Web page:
Have you ever wondered what the difference is between a sweet potato and yam? I have. I found myself in a market looking for fresh sweet potatoes for a sweet potato salad recipe. I searched the produce aisle, without success. So I asked the produce manager for help. He told me to use the garnet or jewel yams. “But my recipe calls for sweet potatoes,” I cried. He replied, “The yams are just like sweet potatoes.”
I took his advice, but when I got to the Library the next morning I thought this would make a perfect Everyday Mystery— What is the difference between sweet potatoes and yams?
I hurried down to the reading room and grabbed The Oxford Companion to Food and the Cambridge World History of Food to find my answer. What we call a yam in the United States (e.g., garnet yam or jewel yam) is in fact a softer variety of sweet potatoes. True yams, native to African and Asia, are drier and starchier than sweet potatoes.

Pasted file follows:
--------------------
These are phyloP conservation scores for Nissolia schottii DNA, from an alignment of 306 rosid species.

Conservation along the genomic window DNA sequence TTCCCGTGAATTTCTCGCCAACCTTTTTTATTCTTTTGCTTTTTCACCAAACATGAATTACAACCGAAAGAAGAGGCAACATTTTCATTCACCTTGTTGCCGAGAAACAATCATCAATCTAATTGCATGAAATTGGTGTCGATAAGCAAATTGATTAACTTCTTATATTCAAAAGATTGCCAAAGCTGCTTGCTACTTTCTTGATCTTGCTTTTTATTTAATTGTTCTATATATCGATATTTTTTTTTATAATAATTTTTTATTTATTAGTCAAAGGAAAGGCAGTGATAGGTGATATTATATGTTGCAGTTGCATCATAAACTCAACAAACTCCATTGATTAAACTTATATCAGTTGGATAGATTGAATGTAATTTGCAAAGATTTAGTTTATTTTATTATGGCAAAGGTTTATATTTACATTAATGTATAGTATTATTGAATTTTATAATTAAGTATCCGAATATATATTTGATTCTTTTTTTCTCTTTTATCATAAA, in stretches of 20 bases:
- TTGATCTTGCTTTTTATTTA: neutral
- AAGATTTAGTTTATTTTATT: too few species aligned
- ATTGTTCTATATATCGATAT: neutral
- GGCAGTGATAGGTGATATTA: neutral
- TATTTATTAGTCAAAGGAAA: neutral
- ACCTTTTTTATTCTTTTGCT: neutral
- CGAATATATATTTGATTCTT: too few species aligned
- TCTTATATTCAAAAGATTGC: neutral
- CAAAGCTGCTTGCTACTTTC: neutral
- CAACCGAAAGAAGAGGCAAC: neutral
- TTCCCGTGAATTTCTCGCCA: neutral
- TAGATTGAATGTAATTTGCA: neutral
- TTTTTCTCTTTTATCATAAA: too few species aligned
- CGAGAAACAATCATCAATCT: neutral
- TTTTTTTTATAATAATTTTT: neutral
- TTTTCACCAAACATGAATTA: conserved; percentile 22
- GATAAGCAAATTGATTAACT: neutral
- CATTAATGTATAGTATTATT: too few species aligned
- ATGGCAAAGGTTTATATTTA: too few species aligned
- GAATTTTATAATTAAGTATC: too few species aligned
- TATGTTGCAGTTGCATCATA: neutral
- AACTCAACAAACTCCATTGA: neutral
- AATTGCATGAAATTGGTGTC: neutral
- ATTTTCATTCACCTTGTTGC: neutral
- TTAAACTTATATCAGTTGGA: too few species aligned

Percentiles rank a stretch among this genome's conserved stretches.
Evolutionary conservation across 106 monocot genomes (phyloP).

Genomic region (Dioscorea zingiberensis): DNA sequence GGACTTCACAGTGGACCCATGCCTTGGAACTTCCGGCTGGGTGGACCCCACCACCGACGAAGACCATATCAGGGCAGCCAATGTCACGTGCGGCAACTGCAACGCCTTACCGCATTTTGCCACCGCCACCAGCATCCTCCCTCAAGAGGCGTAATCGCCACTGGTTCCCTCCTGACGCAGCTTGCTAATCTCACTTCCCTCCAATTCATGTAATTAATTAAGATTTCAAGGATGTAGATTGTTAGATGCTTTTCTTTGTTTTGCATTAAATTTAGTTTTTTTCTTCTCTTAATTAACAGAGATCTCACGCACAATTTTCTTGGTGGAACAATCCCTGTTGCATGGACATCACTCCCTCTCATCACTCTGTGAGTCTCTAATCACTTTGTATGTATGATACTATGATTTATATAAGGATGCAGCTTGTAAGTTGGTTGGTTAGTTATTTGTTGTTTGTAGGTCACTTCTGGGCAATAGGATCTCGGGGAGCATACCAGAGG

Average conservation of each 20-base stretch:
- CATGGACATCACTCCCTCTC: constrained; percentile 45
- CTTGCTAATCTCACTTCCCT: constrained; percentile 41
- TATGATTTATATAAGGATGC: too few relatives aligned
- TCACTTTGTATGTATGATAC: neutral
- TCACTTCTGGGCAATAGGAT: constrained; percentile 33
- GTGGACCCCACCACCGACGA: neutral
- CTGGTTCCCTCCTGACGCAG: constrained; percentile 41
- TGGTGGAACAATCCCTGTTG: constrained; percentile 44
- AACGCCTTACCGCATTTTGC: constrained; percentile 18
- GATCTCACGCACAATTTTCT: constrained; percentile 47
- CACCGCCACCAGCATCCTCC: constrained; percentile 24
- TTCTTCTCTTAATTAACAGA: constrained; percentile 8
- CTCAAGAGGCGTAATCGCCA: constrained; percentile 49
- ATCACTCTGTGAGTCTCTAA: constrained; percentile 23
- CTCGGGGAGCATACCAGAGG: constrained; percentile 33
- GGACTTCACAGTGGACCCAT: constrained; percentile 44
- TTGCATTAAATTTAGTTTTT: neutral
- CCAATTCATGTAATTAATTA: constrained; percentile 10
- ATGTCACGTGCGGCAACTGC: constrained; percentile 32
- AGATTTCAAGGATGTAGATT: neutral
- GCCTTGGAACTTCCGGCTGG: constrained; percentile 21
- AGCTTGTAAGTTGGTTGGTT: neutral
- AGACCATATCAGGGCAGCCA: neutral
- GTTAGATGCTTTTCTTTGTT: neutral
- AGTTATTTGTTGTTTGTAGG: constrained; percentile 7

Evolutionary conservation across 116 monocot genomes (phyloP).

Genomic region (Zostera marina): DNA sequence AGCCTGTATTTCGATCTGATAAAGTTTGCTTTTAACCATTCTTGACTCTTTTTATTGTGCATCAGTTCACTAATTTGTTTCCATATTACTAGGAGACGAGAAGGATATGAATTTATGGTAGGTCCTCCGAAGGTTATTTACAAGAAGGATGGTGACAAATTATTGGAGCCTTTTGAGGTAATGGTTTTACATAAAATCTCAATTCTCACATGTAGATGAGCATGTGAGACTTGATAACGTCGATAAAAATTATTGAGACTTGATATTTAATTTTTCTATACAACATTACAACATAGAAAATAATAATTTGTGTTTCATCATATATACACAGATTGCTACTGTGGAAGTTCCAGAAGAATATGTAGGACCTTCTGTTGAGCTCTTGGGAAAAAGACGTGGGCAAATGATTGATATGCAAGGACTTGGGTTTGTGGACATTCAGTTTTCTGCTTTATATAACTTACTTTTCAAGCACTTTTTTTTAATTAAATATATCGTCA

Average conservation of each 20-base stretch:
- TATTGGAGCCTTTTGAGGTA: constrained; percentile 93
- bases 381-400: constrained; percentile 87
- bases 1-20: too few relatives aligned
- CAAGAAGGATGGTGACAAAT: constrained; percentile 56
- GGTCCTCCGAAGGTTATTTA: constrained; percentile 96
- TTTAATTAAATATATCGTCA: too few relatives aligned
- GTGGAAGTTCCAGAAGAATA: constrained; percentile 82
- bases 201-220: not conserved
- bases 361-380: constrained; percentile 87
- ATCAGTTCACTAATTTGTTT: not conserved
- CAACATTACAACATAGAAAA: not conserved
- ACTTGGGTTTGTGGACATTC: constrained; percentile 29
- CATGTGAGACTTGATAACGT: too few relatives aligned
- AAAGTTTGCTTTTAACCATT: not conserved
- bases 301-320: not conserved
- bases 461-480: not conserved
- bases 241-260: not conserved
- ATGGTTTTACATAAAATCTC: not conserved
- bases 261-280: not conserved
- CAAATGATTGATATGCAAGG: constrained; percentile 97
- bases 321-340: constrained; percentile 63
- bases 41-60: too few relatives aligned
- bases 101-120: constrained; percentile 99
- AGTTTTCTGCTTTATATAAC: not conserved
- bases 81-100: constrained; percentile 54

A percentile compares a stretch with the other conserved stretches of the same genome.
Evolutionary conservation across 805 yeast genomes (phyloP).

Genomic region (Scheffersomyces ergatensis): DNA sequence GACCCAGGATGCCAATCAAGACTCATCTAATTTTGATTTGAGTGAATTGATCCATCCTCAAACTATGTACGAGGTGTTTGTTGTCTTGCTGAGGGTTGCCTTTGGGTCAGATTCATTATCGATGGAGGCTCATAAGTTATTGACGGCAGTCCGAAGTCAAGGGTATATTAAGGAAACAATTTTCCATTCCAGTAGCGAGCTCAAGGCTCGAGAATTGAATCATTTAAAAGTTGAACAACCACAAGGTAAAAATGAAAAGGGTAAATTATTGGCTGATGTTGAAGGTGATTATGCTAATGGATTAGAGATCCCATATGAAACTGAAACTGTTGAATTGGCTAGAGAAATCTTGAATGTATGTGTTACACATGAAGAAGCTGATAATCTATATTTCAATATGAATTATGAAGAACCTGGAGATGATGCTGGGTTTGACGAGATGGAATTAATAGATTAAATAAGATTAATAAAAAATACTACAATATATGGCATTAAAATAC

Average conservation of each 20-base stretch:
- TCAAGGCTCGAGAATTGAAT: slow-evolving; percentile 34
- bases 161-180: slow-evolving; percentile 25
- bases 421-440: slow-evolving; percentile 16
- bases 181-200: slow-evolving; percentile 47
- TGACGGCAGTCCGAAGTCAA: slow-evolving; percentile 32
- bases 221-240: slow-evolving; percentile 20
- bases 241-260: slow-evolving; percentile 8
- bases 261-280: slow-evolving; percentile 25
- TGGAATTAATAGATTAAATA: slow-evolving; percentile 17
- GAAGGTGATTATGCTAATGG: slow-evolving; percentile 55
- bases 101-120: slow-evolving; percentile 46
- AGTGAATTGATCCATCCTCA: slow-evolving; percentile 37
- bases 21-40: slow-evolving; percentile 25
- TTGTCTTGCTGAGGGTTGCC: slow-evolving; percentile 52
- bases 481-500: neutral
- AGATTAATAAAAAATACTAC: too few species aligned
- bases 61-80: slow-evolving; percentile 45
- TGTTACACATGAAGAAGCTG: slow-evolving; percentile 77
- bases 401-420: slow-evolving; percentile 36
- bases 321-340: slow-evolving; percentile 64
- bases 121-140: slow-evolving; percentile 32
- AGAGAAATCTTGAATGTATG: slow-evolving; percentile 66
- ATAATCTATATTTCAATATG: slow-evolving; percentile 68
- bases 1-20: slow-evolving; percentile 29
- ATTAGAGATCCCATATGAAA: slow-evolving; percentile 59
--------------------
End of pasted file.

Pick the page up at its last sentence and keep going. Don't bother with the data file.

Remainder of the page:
To supplement this culinary history, I needed to understand the botanical relationships between the two. Botanically, a sweet potato and a yam are both flowering plants, but that is where the similarity ends. Yams are closely related to lilies and grasses, while sweet potatoes are part of the morning glory family. I learned that the sweet potato isn’t even a real potato!!
I felt misled. For so many years, I have claimed the yam as one of my favorite vegetables. In fact, as a youngster, I used to sing songs about them. The “I love yams song” was a favorite. After all these years, I have now recognized that it is the sweet potato I love.
So as you sit down to a Thanksgiving dinner of candied yams, you can share this tidbit with your friends and family – that you are not eating yams, you are eating sweet potatoes.
You can read more about the difference between a yam and a sweet potato from our Everyday Mystery Web site.